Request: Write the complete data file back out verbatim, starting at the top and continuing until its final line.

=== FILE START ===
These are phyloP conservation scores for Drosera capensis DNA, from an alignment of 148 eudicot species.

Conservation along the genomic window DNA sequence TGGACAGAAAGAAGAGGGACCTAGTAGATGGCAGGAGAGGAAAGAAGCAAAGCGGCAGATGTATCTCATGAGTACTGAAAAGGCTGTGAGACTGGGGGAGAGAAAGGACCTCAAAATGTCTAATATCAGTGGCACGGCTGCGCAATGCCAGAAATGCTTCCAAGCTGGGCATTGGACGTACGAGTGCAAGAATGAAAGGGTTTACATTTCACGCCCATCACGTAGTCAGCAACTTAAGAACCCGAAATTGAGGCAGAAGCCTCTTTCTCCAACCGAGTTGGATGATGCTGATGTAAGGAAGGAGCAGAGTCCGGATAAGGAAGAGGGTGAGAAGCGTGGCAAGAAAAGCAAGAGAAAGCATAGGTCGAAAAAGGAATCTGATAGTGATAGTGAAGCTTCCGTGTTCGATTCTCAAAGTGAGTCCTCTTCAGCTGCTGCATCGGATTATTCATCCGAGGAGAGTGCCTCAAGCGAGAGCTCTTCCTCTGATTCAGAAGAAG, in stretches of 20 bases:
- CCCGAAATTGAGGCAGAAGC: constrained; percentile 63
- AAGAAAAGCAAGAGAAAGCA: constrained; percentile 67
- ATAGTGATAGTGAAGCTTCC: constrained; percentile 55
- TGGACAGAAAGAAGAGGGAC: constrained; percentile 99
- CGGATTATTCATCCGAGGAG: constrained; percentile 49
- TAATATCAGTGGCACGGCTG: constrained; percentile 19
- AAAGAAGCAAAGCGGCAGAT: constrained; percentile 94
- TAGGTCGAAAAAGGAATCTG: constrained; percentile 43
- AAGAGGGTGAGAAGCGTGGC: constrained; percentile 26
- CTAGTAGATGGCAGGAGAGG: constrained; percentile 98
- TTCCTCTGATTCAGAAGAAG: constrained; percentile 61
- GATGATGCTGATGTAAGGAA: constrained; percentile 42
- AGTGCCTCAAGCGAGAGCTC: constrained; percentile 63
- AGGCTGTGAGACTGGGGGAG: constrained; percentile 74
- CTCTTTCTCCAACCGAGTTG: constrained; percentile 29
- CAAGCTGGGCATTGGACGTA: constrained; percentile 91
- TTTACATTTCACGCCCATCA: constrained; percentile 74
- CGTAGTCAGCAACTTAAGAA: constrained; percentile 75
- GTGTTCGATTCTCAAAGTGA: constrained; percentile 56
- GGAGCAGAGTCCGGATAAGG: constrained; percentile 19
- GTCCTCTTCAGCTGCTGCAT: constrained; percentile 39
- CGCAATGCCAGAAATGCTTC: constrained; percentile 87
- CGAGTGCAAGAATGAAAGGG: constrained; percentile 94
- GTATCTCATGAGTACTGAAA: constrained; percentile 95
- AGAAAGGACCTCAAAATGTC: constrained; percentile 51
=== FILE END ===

These are phyloP conservation scores for Drosera capensis DNA, from an alignment of 148 eudicot species.

Conservation along the genomic window DNA sequence TGGACAGAAAGAAGAGGGACCTAGTAGATGGCAGGAGAGGAAAGAAGCAAAGCGGCAGATGTATCTCATGAGTACTGAAAAGGCTGTGAGACTGGGGGAGAGAAAGGACCTCAAAATGTCTAATATCAGTGGCACGGCTGCGCAATGCCAGAAATGCTTCCAAGCTGGGCATTGGACGTACGAGTGCAAGAATGAAAGGGTTTACATTTCACGCCCATCACGTAGTCAGCAACTTAAGAACCCGAAATTGAGGCAGAAGCCTCTTTCTCCAACCGAGTTGGATGATGCTGATGTAAGGAAGGAGCAGAGTCCGGATAAGGAAGAGGGTGAGAAGCGTGGCAAGAAAAGCAAGAGAAAGCATAGGTCGAAAAAGGAATCTGATAGTGATAGTGAAGCTTCCGTGTTCGATTCTCAAAGTGAGTCCTCTTCAGCTGCTGCATCGGATTATTCATCCGAGGAGAGTGCCTCAAGCGAGAGCTCTTCCTCTGATTCAGAAGAAG, in stretches of 20 bases:
- CCCGAAATTGAGGCAGAAGC: constrained; percentile 63
- AAGAAAAGCAAGAGAAAGCA: constrained; percentile 67
- ATAGTGATAGTGAAGCTTCC: constrained; percentile 55
- TGGACAGAAAGAAGAGGGAC: constrained; percentile 99
- CGGATTATTCATCCGAGGAG: constrained; percentile 49
- TAATATCAGTGGCACGGCTG: constrained; percentile 19
- AAAGAAGCAAAGCGGCAGAT: constrained; percentile 94
- TAGGTCGAAAAAGGAATCTG: constrained; percentile 43
- AAGAGGGTGAGAAGCGTGGC: constrained; percentile 26
- CTAGTAGATGGCAGGAGAGG: constrained; percentile 98
- TTCCTCTGATTCAGAAGAAG: constrained; percentile 61
- GATGATGCTGATGTAAGGAA: constrained; percentile 42
- AGTGCCTCAAGCGAGAGCTC: constrained; percentile 63
- AGGCTGTGAGACTGGGGGAG: constrained; percentile 74
- CTCTTTCTCCAACCGAGTTG: constrained; percentile 29
- CAAGCTGGGCATTGGACGTA: constrained; percentile 91
- TTTACATTTCACGCCCATCA: constrained; percentile 74
- CGTAGTCAGCAACTTAAGAA: constrained; percentile 75
- GTGTTCGATTCTCAAAGTGA: constrained; percentile 56
- GGAGCAGAGTCCGGATAAGG: constrained; percentile 19
- GTCCTCTTCAGCTGCTGCAT: constrained; percentile 39
- CGCAATGCCAGAAATGCTTC: constrained; percentile 87
- CGAGTGCAAGAATGAAAGGG: constrained; percentile 94
- GTATCTCATGAGTACTGAAA: constrained; percentile 95
- AGAAAGGACCTCAAAATGTC: constrained; percentile 51